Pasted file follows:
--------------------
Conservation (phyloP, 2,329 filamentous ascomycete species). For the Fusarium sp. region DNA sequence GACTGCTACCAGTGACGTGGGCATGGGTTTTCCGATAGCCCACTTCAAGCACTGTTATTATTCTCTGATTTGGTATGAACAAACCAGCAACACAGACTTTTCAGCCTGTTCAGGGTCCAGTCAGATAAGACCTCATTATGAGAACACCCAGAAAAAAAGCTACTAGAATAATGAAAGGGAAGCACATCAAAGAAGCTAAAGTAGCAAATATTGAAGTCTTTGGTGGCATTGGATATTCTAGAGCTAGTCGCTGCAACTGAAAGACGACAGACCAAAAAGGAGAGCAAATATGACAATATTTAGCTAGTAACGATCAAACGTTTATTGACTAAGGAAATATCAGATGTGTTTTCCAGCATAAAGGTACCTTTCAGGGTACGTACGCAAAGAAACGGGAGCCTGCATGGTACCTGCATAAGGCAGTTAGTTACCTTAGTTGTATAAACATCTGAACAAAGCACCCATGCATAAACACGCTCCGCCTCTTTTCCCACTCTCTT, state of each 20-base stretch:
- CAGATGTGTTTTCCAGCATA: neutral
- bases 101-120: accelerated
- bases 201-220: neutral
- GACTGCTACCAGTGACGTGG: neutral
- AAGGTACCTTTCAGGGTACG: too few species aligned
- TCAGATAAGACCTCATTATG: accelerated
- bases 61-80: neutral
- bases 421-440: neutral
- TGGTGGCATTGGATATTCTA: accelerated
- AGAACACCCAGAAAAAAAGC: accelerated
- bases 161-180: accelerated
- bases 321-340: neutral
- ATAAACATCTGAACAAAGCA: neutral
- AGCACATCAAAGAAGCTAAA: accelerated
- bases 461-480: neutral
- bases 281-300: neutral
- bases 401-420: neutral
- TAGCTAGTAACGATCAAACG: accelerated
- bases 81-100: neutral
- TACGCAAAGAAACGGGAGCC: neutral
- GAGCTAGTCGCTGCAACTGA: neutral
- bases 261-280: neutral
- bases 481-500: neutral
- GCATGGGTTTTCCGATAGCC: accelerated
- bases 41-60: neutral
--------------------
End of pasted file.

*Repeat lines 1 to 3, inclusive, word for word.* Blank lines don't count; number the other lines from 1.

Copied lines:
Conservation (phyloP, 2,329 filamentous ascomycete species). For the Fusarium sp. region DNA sequence GACTGCTACCAGTGACGTGGGCATGGGTTTTCCGATAGCCCACTTCAAGCACTGTTATTATTCTCTGATTTGGTATGAACAAACCAGCAACACAGACTTTTCAGCCTGTTCAGGGTCCAGTCAGATAAGACCTCATTATGAGAACACCCAGAAAAAAAGCTACTAGAATAATGAAAGGGAAGCACATCAAAGAAGCTAAAGTAGCAAATATTGAAGTCTTTGGTGGCATTGGATATTCTAGAGCTAGTCGCTGCAACTGAAAGACGACAGACCAAAAAGGAGAGCAAATATGACAATATTTAGCTAGTAACGATCAAACGTTTATTGACTAAGGAAATATCAGATGTGTTTTCCAGCATAAAGGTACCTTTCAGGGTACGTACGCAAAGAAACGGGAGCCTGCATGGTACCTGCATAAGGCAGTTAGTTACCTTAGTTGTATAAACATCTGAACAAAGCACCCATGCATAAACACGCTCCGCCTCTTTTCCCACTCTCTT, state of each 20-base stretch:
- CAGATGTGTTTTCCAGCATA: neutral
- bases 101-120: accelerated